In Arkansas, teachers are certified on a performance-based licensure system, which means that teachers will be required to complete a novice training period before they can receive a standard teaching license. For current teachers, Arkansas recognizes reciprocity for all states and a number of foreign countries and territories. Arkansas also offers a non-traditional teaching track that allows prospective educators to earn their certification while working as a teacher.
Under Arkansas’ education board, new teachers will initially be employed under a performance-based licensure system. Under this track, teachers will need a minimum of a bachelor’s level degree, teacher preparation education, a passing score on Praxis tests I-III, and the approval of their mentor. To become certified through reciprocity, you’ll need to provide your certificate from another US state, or certain approved foreign countries and territories. Many teachers who become certified in this way will be required to complete a three hour Arkansas History course. If you prefer, Arkansas also offers a Non-Traditional Licensure Program that allows teachers with a bachelor’s degree or higher to complete the requirements necessary to become a teacher while employed as a classroom teacher. To follow this program, you’ll need to pass state mandated assessments, follow a two-year preparation track, and meet with a mentor.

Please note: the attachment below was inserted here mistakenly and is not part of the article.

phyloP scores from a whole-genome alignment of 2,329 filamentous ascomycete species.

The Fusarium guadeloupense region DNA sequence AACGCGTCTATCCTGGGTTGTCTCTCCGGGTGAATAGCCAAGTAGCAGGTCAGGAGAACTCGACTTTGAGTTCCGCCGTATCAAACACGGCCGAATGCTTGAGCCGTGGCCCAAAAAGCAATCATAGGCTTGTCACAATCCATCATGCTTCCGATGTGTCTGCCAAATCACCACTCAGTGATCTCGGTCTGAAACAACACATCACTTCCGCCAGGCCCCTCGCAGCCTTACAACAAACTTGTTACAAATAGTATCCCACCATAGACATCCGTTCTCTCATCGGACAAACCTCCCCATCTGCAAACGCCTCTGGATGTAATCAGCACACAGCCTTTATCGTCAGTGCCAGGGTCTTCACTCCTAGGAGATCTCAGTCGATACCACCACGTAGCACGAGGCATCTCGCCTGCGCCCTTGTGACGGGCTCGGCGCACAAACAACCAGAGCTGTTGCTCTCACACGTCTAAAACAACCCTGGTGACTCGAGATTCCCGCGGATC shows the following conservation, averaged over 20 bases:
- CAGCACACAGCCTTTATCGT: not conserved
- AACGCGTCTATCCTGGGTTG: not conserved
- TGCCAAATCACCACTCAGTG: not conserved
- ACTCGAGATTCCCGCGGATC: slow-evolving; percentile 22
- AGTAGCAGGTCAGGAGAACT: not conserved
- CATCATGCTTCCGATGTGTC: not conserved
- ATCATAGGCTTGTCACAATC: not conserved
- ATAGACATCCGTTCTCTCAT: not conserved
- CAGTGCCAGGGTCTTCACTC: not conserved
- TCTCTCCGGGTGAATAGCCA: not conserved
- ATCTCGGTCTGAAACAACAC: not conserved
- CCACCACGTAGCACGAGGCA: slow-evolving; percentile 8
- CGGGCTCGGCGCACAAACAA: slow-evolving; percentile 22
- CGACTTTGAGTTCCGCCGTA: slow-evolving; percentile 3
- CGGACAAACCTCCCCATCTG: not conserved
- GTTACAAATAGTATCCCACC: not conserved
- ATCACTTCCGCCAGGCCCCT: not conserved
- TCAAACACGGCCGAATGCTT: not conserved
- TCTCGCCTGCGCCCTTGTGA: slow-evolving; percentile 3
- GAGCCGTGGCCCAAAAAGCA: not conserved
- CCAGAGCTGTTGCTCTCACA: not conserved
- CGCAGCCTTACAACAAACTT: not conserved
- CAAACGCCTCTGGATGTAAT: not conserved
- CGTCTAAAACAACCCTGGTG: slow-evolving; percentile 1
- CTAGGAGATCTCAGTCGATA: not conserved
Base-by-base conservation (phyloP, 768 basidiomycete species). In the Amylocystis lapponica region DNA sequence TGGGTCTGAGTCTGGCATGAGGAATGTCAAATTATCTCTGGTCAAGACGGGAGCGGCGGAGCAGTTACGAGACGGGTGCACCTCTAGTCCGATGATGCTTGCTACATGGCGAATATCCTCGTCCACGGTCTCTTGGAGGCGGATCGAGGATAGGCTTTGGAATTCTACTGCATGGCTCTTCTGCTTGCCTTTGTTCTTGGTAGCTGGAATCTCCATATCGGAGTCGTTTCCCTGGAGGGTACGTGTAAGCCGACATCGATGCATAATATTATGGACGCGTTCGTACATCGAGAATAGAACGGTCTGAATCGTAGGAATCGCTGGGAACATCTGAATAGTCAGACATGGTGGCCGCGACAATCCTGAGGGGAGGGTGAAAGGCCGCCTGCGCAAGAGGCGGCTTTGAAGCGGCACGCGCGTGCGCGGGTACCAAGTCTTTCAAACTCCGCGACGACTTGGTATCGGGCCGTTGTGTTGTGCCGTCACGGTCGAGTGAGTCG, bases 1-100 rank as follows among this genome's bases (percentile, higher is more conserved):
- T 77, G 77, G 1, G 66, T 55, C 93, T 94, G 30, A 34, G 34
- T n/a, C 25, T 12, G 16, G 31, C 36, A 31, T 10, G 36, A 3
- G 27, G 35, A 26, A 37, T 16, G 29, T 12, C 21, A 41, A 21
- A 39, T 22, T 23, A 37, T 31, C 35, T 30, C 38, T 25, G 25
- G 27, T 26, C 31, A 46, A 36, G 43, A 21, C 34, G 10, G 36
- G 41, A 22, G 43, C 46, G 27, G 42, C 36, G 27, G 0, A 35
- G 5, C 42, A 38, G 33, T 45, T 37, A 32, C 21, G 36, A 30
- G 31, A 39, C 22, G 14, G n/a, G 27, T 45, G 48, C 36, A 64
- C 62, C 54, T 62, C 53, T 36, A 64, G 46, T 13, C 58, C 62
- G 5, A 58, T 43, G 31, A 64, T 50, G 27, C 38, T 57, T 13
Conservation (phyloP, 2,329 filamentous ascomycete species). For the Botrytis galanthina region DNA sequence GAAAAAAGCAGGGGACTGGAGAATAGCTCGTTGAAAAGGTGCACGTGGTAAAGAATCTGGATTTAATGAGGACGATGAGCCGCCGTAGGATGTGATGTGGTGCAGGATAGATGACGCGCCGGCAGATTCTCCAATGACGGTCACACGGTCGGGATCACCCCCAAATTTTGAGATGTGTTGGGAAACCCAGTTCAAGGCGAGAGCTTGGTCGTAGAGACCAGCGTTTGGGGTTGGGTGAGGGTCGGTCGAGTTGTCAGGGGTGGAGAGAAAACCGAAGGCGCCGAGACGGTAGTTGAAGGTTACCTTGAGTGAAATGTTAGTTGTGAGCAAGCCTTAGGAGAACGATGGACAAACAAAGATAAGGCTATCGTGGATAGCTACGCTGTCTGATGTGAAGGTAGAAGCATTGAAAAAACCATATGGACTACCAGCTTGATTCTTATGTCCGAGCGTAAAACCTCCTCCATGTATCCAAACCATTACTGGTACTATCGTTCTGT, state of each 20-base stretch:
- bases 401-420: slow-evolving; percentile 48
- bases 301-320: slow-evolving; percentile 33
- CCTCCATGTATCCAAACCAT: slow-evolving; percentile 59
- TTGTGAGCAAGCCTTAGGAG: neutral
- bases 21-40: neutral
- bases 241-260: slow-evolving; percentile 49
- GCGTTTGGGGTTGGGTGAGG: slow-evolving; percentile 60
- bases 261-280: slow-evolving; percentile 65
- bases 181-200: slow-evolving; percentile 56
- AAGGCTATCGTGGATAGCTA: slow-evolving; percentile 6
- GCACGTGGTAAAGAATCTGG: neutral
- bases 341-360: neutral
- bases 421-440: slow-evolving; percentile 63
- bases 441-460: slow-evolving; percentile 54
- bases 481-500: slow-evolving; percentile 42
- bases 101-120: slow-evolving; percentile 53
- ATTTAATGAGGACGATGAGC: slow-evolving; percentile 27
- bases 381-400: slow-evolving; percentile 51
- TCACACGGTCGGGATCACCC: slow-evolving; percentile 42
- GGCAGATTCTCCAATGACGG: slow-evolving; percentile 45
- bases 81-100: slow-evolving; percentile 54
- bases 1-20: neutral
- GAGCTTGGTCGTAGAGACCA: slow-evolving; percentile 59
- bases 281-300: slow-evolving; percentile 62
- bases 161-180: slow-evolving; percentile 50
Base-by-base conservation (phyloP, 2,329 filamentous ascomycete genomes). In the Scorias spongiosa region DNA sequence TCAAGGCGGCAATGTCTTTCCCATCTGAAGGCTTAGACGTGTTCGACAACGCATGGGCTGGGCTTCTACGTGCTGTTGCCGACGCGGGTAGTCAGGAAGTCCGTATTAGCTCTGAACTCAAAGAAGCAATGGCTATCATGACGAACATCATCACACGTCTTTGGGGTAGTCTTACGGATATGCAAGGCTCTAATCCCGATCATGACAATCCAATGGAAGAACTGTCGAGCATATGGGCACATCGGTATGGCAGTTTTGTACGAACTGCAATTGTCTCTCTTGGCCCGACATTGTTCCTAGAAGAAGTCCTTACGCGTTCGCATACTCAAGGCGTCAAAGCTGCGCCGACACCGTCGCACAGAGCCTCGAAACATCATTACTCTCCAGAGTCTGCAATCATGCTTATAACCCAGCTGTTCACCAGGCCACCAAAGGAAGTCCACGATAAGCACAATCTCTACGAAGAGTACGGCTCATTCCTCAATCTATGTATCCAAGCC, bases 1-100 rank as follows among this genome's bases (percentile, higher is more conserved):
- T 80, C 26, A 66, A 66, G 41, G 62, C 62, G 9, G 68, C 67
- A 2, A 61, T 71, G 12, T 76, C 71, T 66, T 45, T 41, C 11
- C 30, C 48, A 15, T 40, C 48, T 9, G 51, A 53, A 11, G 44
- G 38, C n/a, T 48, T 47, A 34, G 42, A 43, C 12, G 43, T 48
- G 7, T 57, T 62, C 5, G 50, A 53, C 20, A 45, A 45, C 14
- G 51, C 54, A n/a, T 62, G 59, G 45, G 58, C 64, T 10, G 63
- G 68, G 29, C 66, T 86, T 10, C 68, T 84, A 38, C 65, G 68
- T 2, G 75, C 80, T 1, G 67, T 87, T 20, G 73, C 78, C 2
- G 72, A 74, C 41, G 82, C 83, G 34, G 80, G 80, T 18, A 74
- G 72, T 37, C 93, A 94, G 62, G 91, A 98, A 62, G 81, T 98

Although Arkansas is not a highly populated state, it does have a few large cities, including Little Rock, Fort Smith, Jonesboro, and Pine Bluff. It has a number of different public school districts, and you can find teaching jobs in each of them through the Arkansas Public School Job Vacancy Announcements. It may also be helpful to investigate some of Arkansas’ critical academic shortage areas.
Teaching certificates in Arkansas are good for five years, during which educators are required to complete 60 professional development hours each year. To earn professional development hours, you can visit ArkansasIDEAS, which has a number of different options for professional development. These courses are free for licensed Arkansas educators. Additional ways to earn professional development hours include conferences, internships, mentoring, and research.